The question describes a particular trait—in this case, long arms—becoming advantageous in a given environment. The sloth population is now subject to new selective pressures, whereby sloths with shorter arms don't live as long or produce as many offspring as sloths with longer arms. Since the sloths with longer arms produce more offspring, more of the long-armed genes get passed on to the next generation, so the average arm length of the sloth population is most likely to increase.

Example Question #8 : Natural Selection

A species of seagull migrates into the region in which a crab population lives. This type of seagull has never lived in this particular environment before. The seagulls eat crabs, and begin to prey on the crab population. The smallest of the crabs are able to successfully hide under rocks and avoid being eaten by the seagulls. The largest of the crabs are too big to fit inside of the seagulls' beaks, so the seagulls learn not to try to eat them. Over time, the seagulls prey on the medium sized crabs, and only the smallest and largest members of the initial crab population survive. 

Which type of selection does the described situation model?

Possible Answers:

Convergent selection

Disruptive selection

Divergent selection

Directional selection

Random selection

Correct answer:

Disruptive selection

Explanation:

The situation presents an example of disruptive selection. In disruptive selection, organisms with an intermediate phenotype are selected against. This means that individuals with the intermediate phenotype will decrease in prevalence in the population, while organisms on either end of the phenotype spectrum will increase in prevalence. In this case, the trait being discussed is crab size. The smallest and largest crabs survive, but those with an intermediate (middle-sized) phenotype are eaten. 

Example Question #3 : Natural Selection

In which of the following scenarios is stabilizing selection most likely to take place?

Possible Answers:

A population of feral cats begins to hunt the mice in a neighborhood. Mice that are very small are unable to run fast enough to escape the cats, whereas mice that are very large are unable to fit in small nooks and crannies to hide from the cats.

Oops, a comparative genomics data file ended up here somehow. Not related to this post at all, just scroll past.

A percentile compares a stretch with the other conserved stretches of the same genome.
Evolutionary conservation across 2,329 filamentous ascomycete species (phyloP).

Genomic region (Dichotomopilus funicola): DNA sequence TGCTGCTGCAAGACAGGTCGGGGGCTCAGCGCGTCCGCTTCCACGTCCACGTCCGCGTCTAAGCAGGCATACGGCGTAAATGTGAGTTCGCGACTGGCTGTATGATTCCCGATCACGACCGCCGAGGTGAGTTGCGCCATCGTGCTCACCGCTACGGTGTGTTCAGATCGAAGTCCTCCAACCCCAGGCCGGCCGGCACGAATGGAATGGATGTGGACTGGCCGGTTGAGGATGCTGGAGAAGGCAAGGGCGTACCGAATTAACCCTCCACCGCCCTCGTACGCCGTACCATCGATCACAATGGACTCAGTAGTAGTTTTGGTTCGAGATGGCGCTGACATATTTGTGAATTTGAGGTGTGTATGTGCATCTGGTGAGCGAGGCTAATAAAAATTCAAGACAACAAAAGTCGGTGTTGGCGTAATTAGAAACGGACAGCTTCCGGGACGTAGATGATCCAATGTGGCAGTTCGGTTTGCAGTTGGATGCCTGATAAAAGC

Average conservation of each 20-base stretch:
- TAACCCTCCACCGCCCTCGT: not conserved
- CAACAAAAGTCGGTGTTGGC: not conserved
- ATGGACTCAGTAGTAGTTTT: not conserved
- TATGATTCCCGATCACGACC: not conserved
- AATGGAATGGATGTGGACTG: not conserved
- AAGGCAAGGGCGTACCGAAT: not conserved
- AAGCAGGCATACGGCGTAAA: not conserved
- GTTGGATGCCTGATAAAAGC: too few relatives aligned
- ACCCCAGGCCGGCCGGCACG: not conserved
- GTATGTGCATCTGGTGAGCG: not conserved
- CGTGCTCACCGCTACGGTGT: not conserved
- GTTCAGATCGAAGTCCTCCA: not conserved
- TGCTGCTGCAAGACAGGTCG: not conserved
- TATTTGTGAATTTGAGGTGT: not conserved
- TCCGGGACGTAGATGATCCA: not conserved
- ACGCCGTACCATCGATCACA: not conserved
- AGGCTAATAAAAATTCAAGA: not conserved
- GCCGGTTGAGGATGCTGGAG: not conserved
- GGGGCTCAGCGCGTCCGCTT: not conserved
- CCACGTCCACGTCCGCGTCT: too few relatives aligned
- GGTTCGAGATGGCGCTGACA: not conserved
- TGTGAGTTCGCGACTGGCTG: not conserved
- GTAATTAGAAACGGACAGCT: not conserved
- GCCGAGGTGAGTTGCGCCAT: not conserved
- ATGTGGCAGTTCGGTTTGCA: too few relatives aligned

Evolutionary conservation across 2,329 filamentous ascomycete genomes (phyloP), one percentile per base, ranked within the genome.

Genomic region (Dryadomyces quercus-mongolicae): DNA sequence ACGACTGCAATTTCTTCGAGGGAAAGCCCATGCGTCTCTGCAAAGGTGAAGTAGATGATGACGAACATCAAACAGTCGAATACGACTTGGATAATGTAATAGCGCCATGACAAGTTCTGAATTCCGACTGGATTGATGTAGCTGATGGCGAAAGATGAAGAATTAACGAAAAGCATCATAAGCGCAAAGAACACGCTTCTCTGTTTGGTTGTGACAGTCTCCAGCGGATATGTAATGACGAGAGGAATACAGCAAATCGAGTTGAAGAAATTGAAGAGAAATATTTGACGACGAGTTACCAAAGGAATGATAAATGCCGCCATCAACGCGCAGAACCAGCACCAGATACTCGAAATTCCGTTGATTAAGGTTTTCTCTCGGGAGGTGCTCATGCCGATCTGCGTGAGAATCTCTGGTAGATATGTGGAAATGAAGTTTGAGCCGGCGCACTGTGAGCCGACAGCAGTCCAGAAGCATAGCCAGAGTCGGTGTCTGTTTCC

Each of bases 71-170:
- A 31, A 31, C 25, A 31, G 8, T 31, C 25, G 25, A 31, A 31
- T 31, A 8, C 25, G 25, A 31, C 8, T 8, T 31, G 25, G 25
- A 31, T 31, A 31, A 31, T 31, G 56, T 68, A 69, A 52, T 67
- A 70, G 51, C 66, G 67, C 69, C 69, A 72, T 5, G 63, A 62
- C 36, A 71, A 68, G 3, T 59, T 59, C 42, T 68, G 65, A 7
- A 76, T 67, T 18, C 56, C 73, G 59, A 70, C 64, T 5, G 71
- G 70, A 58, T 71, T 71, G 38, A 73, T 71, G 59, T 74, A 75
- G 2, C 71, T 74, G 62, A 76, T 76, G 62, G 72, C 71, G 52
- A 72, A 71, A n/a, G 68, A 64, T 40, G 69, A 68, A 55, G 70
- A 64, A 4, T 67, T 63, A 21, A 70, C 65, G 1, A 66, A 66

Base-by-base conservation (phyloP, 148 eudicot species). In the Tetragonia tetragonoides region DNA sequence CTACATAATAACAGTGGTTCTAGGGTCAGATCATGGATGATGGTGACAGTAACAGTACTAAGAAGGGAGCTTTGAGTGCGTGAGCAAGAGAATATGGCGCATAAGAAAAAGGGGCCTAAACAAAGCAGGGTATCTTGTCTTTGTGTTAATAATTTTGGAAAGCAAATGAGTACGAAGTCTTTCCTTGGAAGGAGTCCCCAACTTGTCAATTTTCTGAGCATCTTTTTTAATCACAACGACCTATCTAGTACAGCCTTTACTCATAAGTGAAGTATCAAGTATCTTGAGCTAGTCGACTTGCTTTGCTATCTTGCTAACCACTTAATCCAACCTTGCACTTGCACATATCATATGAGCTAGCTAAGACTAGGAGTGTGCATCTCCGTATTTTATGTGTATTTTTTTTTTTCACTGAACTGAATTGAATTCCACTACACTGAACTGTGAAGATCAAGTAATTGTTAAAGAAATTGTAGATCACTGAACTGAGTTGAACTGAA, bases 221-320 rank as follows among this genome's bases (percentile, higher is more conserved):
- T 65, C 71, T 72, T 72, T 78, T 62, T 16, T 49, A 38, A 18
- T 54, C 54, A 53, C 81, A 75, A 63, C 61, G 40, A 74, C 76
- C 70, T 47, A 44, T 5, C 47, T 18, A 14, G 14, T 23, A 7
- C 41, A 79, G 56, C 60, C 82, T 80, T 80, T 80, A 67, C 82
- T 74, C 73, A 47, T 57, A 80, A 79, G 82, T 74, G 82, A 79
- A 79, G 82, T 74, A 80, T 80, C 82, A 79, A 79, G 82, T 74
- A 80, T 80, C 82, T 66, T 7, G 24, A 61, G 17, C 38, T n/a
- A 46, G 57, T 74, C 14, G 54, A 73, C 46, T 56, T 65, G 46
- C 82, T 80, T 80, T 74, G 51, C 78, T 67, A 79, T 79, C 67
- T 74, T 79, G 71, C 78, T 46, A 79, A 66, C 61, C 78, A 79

In a population of hawks, very large hawks are able to carry off large prey such as small deer, but very small hawks are slightly faster and so have more success hunting small mammals.

A population of rattlesnakes lives in a desert. The smallest rattlesnakes can fit entirely into the burrows of the rodents they hunt, providing them a ready-made source of protection.

Male elk that have larger antlers are better able to fight for dominance. The most dominant elk in an area produces the most offspring.

A few individuals in a population of coastal-dwelling moths is blown to an offshore island during a tropical storm.

Correct answer:

A population of feral cats begins to hunt the mice in a neighborhood. Mice that are very small are unable to run fast enough to escape the cats, whereas mice that are very large are unable to fit in small nooks and crannies to hide from the cats.

Explanation:

Stabilizing selection is a type of natural selection in which the extremes of phenotype are selected against. In other words, individuals with traits on either end of the phenotypic spectrum are more likely to die, or less likely to produce offspring, than those in the middle of the spectrum. This selection against both extremes favors individuals with an intermediate phenotype, and therefore reduces the diversity of the population. The only scenario in which the intermediate phenotype is selected for is the situation describing the cats and the mice. The smallest mice and the largest mice are both eaten by the cats, but medium-sized mice can both run fast enough to escape the cats and fit in the nooks and crannies, making them more evolutionarily fit for survival in this particular situation.

The scenario describing rattlesnakes presents an example of directional selection. Smaller rattlesnakes benefit from being able to fit into burrows. Based on this information alone, smaller rattlesnakes may have more offspring than larger rattlesnakes, and the rattlesnake population may eventually select for a smaller body size.

The scenario describing elk and antler size is also an example of directional selection. Male elk that have larger antlers are more likely to have more offspring, so the average antler size of the male elk in the population is likely to increase over time.

In the example describing hawks, the largest and smallest hawks each benefit from their body sizes, but medium-sized hawks do not. In this situation, disruptive selection is likely to take place, dividing the population over time into two predominant phenotypes. Given enough time, the hawk population might eventually split into two distinct species, one larger and one smaller.

The situation describing the moths being blown to an island in a storm describes a founder event, not any type of selection. We don't know anything about the makeup of the population of moths, so we can't say that any particular type of selection is taking place.